An editor summarizes: "Minimum one-year driving linked to increased car crash risk: 1000 miles".

      You read: "If you drive 1000 miles you'll probably die".

      • Radiation poisoning happens at 400 mS. Your analogy fails. 100 mS is the minimum level at which we KNOW cancer rates go up significantly. They probably rise at lower radiation doses as well.

        • "significantly" in the statistical sense that we can find any correlation between radiation and increased cancer occurrence, not the laymen's sense of "greatly". Also keep in mind that's a YEARLY dose linked with cancer and I think we're talking about an hourly dose of 100 mSv there so you are certainly correct that it is quite a serious amount indeed.
    • If you hang around an area with 100 mS per hour for an hour, you'll receive a dose likely to cause cancer.

      Well, you'll receive a dose that has been statistically shown to increase your chances of getting cancer, which is not quite the same thing as likely.

      There was a handful of articles floating around last week that the plant company was looking to hire semi-skilled 'Jumpers' to do the kinds of jobs you're talking about. They'll pay you a ridiculous amount of money ($2500-5000) to get trained in on a simple task like refueling a generator or patching a damaged cable, then you jump in, get the work done as fas

      • What a way to make a living. And it's a nice chunk of change...IF you don't end up being the 1/100 or 1/1000 that develops some kind of nasty cancer early and dies slowly and horribly...or is forced to spend hundreds of k on medical bills.

        • except that something like 1/5 of the population dies of cancer anyway. So, getting 100mSv increases your chance from 200/1000 to 205/1000 (based on increase in risk .05%/rem, which is debatable). However, most studies show the increase in cancer rates cannot be distinguished from background until dose exceeds somewhere between 10 and 20 rem (100 - 200 mSv).
    • by Rashkae (59673)

      No, not a dose likely to cause cancer. A dose that has a measurable effect on increasing your lifelong chances of getting cancer. The base chance of a random person, with no extra-ordinary risk factors, getting cancer is somewhere around 46%. It's assumed that any exposure to radiation increases this, but with radiation doses less than 100mSv, the increase chance of getting cancer is so small it can't be measured/detected. (and I'm pretty sure, though don't remember exactly, that the first level of incr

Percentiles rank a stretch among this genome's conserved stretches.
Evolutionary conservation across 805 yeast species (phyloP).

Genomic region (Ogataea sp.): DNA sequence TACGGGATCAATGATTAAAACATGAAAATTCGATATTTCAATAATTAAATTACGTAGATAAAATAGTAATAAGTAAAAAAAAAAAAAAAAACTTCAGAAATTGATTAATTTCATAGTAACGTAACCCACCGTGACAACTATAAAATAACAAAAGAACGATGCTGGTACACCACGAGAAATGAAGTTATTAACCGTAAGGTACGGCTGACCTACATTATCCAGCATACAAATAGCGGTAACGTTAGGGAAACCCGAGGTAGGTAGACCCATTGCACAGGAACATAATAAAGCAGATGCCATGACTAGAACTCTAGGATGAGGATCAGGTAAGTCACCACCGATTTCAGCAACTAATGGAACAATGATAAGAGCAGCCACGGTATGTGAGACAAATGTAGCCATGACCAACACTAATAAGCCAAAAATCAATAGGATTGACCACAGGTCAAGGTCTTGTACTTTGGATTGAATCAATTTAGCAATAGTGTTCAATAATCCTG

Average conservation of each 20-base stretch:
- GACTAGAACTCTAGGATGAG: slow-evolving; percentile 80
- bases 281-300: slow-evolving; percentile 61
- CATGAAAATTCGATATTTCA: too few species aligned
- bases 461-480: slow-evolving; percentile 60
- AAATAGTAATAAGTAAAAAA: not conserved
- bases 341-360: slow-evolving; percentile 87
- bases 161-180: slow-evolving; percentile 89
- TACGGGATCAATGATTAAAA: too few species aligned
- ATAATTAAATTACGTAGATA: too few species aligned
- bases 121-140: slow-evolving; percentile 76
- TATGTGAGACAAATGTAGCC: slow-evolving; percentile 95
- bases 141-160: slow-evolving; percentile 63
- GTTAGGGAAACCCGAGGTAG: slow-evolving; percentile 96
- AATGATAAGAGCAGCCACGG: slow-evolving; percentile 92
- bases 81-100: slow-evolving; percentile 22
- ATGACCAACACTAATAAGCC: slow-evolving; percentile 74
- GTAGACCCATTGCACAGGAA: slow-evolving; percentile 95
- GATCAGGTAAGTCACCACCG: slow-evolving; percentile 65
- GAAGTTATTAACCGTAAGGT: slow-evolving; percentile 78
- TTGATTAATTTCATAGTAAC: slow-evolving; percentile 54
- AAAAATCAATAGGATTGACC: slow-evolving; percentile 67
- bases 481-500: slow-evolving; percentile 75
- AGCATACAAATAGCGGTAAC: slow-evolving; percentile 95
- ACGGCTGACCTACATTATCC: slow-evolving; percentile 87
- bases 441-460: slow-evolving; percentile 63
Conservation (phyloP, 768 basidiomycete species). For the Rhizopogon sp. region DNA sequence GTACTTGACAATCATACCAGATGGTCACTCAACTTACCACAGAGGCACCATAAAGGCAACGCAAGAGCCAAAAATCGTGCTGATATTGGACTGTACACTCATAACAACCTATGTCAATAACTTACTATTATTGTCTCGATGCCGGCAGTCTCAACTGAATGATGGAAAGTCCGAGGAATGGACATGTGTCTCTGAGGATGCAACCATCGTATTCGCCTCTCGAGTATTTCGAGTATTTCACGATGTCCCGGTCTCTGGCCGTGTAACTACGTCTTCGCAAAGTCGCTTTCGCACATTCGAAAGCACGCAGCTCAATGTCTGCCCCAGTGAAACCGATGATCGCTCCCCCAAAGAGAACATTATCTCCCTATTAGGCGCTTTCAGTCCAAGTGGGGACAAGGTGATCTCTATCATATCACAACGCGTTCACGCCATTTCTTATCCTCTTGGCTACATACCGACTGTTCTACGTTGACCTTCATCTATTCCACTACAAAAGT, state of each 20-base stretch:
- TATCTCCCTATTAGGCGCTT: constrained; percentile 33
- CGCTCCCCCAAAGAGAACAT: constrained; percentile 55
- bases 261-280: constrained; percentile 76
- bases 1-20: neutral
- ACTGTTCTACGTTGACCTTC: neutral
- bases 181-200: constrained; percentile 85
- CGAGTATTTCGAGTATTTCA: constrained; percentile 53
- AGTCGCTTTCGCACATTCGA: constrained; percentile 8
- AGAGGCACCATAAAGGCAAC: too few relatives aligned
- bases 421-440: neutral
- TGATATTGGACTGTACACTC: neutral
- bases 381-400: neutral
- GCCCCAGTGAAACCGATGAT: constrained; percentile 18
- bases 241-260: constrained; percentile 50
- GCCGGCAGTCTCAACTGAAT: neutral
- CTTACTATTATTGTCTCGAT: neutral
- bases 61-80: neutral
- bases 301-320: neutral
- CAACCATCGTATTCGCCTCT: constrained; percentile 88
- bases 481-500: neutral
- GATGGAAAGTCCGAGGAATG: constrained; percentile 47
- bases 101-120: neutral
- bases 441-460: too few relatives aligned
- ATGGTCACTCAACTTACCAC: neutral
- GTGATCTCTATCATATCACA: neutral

• by sl3xd (111641)

      So according to the chart, if you hang around an area with 100 mS per hour for an hour, you'll receive a dose likely to cause cancer. Hang around for 4 hours, and you get radiation poisoning.

      Not quite. There's a difference between an increased chance of cancer (something like a 5% increased chance of getting cancer in the next 30 years) and being "likely to cause cancer". Similarly, 400 mSv marks the beginning of some symptoms of radiation poisoning - itchy skin being the primary symptom.

      As exposure moves

    • by blueg3 (192743)

      It's not "likely", it's "measurably likely". As in, there is a small but measurable increase in the probability that you will one day get cancer.

      100 mSv/hr is not a trivial amount of radiation. It's not Godzilla or Chernobyl, but it's substantial. As you point out, a few hours at 100 mSv/hr will cause radiation poisoning, and a few more hours will kill you.

  • by v1 (525388) on Wednesday April 06, 2011 @12:44PM (#35734620) Homepage Journal

    "We have repeatedly asked the government and Tepco to stop further radiation leaks into the ocean. But the government and Tepco ignored us and dumped radioactive water into the sea, which is utterly outrageous," said the letter from Japan's largest fishermen's labour group. "What they have done is unforgivable. It could really destroy our business."

    (emphasis mine)

    They are being totally selfish and turning a blind eye to what the government has been trying to tell them. They have many millions more gallons of water than they can store. Some of it has to be dumped. They could dump some less contaminated water from the storage pond to make room for much more dangerous water that has to be removed from the reactors, OR they could stop using the pond and just dump that highly radioactive water from the reactors straight into the ocean, which would be much worse for the fishing industry over the next several years. No one else has a better idea, unless these fishermen care to stop by with some buckets?

    They're upset at what's happening, and are lashing out and treating it like they're the deliberate targets of a random malicious decision. It's the best option available at this time. I don't even know if a technology exists to remove radiation from water, I'm assuming it either doesn't exist or is too slow to be practical otherwise they wouldn't be using storage ponds in the first place.

    • by ibpooks (127372)

      I don't even know if a technology exists to remove radiation from water, I'm assuming it either doesn't exist or is too slow to be practical otherwise they wouldn't be using storage ponds in the first place.

      The technology does exist to remove the radioactive particles from the water, but the water treatment plant at Fukushima is offline as a result of the damage and lack of electricity. The only option at this point is to store as much contaminated water as possible until the treatment plant can be reactivated. Furthermore, if the primary contaminant is Iodine-131, they simply need to quarantine the water long enough for the Iodine to decay at which point the water can be safely discharged into the sea witho